The Vomit Draft
Tips in defeating writer’s block? We’ve heard them all. From upping your cafeine intake, to washing dishes, going for a run, online coaching sessions… and yes, some of these tips might work for a day or two. But these changes only offer a temporary solution (if they even work in the first place). As a young writer, I realised that there was just one simple yet effective tool to beat this monster. This tool is what many like to call: The Vomit Draft.
The Vomit Draft might be an unsettling expression, though it’s seems to only name that sticks. The concept entails that you sit down and figuratively"vomit" the words and thoughts onto the page. And this method can work for anything: novels, blogs, screenplays, emails, speeches... Now, you might be sceptical and think "Just sit down and write? As if no one's thought of that before". And I agree that it might sound simple and pointless, however, there is a very important reason why this method works.
Writing and editing require two very different parts of our brain. If we believe in the so-called left/right brain (which I don't but will use for the sake of explaining this), then the right side of our brain is where all the creative and imaginative things happen, whereas the left side is more practical, critical and analytical. We write using the right side of the brain and we edit everything written thus far with the left side. Easy peasy harmony. Only problem is that when we sit down to write, the left side of the brain wants to interfere. It wants to start editing before anything the right side has come up with even reaches the page. Our critical editing brain enables us from letting the narrative flow and then the writer's block monster appears.
This is where the vomit draft comes in. If you shut down this left side of the brain (for just a moment), your right side will be able to do whatever it wants. You can just allow ideas to flow, words to appear and narratives to unfold. Now, this doesn’t necessarily mean that you have to write badly. It simply allows you to quieten that critical voice in your head that will stop your train of thought. Then later on, when you have "vomited" your first draft, that's when your left side can come into the picture and start editing everything written thus far.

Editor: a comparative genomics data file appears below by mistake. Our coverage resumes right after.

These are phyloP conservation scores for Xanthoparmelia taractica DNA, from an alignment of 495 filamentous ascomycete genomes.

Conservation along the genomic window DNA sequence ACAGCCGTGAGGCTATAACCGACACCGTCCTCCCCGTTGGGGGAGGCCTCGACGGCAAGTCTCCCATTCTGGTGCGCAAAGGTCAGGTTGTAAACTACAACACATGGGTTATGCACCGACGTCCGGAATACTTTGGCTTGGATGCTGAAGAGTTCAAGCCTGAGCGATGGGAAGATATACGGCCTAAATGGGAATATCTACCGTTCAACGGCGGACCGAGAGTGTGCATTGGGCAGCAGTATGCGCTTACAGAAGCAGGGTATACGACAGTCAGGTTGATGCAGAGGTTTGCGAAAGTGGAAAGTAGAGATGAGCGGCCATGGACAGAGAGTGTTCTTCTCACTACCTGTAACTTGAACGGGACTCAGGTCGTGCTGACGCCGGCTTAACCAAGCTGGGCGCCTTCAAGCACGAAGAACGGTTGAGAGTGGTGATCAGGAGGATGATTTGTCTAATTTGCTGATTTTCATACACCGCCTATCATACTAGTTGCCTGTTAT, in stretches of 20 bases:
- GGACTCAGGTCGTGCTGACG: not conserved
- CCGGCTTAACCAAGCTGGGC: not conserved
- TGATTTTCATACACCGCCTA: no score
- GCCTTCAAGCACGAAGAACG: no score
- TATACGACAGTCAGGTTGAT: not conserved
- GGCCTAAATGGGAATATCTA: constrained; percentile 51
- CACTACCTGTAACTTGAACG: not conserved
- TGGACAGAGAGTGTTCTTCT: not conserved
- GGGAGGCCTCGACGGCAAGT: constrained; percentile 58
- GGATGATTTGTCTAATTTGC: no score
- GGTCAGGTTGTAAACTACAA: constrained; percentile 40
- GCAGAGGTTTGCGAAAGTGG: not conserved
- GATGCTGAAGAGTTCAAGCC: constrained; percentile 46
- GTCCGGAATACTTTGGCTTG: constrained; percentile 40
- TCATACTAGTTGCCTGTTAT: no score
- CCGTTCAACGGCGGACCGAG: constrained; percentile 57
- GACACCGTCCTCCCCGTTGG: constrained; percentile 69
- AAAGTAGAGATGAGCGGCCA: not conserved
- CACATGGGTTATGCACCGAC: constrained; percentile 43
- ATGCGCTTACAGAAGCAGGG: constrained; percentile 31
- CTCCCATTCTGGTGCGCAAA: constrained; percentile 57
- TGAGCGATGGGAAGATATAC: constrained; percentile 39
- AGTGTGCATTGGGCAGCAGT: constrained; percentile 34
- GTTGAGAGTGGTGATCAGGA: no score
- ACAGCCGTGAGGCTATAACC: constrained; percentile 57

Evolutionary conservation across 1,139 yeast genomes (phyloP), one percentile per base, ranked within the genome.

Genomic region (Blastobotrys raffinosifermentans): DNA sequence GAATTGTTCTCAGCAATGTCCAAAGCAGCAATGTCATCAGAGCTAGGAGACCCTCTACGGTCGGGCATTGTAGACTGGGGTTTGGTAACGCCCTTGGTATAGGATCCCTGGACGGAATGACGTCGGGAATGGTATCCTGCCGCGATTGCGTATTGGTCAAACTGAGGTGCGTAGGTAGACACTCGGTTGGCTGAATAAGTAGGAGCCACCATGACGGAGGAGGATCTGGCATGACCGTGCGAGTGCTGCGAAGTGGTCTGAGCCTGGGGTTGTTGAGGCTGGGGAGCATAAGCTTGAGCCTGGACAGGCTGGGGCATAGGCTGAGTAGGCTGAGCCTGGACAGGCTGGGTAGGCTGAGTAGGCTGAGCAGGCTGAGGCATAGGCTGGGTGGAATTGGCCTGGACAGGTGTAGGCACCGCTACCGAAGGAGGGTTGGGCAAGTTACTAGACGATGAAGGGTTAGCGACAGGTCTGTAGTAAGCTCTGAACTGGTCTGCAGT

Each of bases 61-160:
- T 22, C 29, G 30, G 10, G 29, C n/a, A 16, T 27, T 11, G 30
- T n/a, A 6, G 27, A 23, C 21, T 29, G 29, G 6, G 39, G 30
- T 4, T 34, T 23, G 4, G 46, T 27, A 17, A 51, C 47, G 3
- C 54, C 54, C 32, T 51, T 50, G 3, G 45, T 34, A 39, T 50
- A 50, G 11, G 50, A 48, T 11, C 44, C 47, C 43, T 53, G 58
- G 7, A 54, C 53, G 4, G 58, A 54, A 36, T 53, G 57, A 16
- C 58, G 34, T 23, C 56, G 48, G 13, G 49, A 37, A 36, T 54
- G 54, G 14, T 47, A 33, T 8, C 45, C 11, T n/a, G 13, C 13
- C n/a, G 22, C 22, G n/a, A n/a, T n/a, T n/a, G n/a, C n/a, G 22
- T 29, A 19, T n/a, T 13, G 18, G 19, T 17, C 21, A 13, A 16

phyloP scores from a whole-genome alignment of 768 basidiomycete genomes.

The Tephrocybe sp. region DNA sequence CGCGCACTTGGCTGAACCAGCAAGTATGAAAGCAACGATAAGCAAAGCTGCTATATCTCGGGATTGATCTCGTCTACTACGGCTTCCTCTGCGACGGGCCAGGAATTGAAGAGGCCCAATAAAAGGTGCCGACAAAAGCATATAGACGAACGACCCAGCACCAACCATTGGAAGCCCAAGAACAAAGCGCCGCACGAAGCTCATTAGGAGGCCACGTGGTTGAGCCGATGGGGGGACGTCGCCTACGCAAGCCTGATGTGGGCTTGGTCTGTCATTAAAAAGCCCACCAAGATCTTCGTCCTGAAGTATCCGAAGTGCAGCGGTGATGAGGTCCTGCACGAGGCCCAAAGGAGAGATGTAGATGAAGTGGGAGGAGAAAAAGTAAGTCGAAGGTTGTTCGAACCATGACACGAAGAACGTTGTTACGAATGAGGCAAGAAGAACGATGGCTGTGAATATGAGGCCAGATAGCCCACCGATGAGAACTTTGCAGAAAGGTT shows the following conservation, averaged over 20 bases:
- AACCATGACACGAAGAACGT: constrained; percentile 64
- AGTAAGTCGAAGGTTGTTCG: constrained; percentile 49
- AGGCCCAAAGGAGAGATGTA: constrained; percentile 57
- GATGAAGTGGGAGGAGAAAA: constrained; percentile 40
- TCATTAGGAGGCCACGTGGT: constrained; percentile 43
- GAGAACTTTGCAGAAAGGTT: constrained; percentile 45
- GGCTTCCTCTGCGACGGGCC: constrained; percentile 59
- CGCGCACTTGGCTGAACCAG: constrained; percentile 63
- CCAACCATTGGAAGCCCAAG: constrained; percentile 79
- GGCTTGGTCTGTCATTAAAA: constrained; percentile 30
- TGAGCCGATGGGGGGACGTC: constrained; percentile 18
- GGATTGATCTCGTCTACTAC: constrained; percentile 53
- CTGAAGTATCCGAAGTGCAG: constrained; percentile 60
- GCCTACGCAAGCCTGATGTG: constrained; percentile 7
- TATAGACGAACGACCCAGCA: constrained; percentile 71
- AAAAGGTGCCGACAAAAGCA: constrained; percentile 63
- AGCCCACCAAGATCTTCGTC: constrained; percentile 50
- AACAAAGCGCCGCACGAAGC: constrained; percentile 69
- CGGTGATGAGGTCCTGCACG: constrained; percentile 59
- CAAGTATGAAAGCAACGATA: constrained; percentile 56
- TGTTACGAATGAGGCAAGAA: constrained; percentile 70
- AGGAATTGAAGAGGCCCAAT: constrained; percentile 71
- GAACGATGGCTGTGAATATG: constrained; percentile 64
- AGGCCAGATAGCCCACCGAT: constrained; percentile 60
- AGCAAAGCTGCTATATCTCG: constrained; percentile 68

The reason this method works so well is because most people much prefer having written then actually writing. Once you finish this draft you will most probably feel a sense of accomplishment, whether the draft is good or not. And then you can come back to it and decide whether it's editable or just a complete piece of garbage, in which case you can start the vomit draft all over again. However, you will find that once you're actually writing, the process won't turn out to be as bad as you thought.
So give it a try! Sit down, have a cup of tea or coffee, grab your laptop/notebook/writing tools and just start to write a vomit draft. You might surprise yourself.
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